By | June 19, 2015

This blog post was coauthored by the Center for Children and Families of the Georgetown University Health Policy Institute.

In the coming weeks, the Supreme Court will rule on King v. Burwell (King), a case that could have far-reaching effects on health coverage in Illinois and across the country. The court will rule on whether the Affordable Care Act (ACA) allows consumers to receive tax credits to help pay for insurance in the states like Illinois that did not set up their own health insurance marketplaces. When Congress wrote and passed the ACA, drafters agreed that the tax credits would be available in all states. However, opponents of the law have latched onto their own interpretation and are seeking to undermine the ACA by denying tax credits to those who sign up for coverage through Healthcare.gov. In Illinois, families and individuals sign up for private coverage and obtain their tax credits through Healthcare.gov because the state did not set up its own state-based marketplace.

According to the Department of Heath and Human Services, about 7% of Illinois’s marketplace enrollees are children, meaning more than 20,000 Illinois kids could be among those who lose coverage. And even more children would be put at risk when their parents lose health coverage, as that impacts the health and financial security of the whole family.

In addition, as many as 408,000 Illinoisans could go uninsured if the court rules for King, according to The Urban Institute. Illinois’s uninsurance rate has dipped to 11% due to tax credits and the Medicaid expansion. A ruling that takes tax credits away from those enrolled through Healthcare.gov would reverse the positive trend and add to the ranks of the uninsured by pricing more Illinoisans out of the health insurance market.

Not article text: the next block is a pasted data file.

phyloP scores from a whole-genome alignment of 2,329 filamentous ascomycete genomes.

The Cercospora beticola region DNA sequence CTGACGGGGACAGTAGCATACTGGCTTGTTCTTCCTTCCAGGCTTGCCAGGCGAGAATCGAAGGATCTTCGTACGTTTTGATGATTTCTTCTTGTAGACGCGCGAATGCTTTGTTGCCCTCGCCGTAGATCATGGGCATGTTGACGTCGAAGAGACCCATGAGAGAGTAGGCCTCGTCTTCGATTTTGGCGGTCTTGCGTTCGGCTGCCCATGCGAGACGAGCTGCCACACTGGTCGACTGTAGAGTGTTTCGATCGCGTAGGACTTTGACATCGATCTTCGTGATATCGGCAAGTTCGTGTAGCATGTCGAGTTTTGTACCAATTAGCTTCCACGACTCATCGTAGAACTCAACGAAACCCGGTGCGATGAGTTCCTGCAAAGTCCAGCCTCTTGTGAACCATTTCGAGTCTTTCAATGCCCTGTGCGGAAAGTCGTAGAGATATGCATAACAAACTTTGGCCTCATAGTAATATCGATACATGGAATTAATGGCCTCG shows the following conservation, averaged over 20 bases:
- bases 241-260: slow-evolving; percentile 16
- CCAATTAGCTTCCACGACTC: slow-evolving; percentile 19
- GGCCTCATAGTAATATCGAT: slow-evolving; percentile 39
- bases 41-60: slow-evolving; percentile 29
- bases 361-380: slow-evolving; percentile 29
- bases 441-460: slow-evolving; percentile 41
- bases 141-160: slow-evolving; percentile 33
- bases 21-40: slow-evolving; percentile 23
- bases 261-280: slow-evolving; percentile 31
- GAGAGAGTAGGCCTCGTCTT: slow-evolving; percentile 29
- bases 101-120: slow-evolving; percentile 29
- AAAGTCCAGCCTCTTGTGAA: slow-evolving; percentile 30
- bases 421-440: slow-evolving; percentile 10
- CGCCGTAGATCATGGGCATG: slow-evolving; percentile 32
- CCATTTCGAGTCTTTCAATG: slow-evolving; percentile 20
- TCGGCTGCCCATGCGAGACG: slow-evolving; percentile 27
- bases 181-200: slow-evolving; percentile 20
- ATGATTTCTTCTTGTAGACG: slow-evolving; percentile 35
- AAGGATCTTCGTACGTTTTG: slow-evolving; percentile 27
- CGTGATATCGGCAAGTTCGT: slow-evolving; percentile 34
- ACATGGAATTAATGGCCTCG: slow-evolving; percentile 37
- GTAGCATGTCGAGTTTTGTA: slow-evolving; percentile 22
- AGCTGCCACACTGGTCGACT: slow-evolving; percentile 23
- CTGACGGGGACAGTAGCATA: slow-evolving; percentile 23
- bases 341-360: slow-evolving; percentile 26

If that wasn’t bad enough, things could get even worse. Experts predict that a bad ruling will cause health insurance premiums to spike for millions of Americans who have health insurance in the individual market, including those who currently receive premium tax credits and those who would not receive premium tax credits regardless of King. Legal experts also suggest that a favorable ruling for King could have implications for Medicaid funding in states that did not set up their own state-based marketplace.

Everyone involved in the health care system, including hospitals, providers and insurance companies, strongly disagrees with the challengers’ position. This is a political tactic from opponents of the ACA to dismantle the law.

With so much at stake, we’ll be following the case closely and will let you know about the ruling and its implications for Illinois’s children and families shortly after the Court issues its decision. 

 

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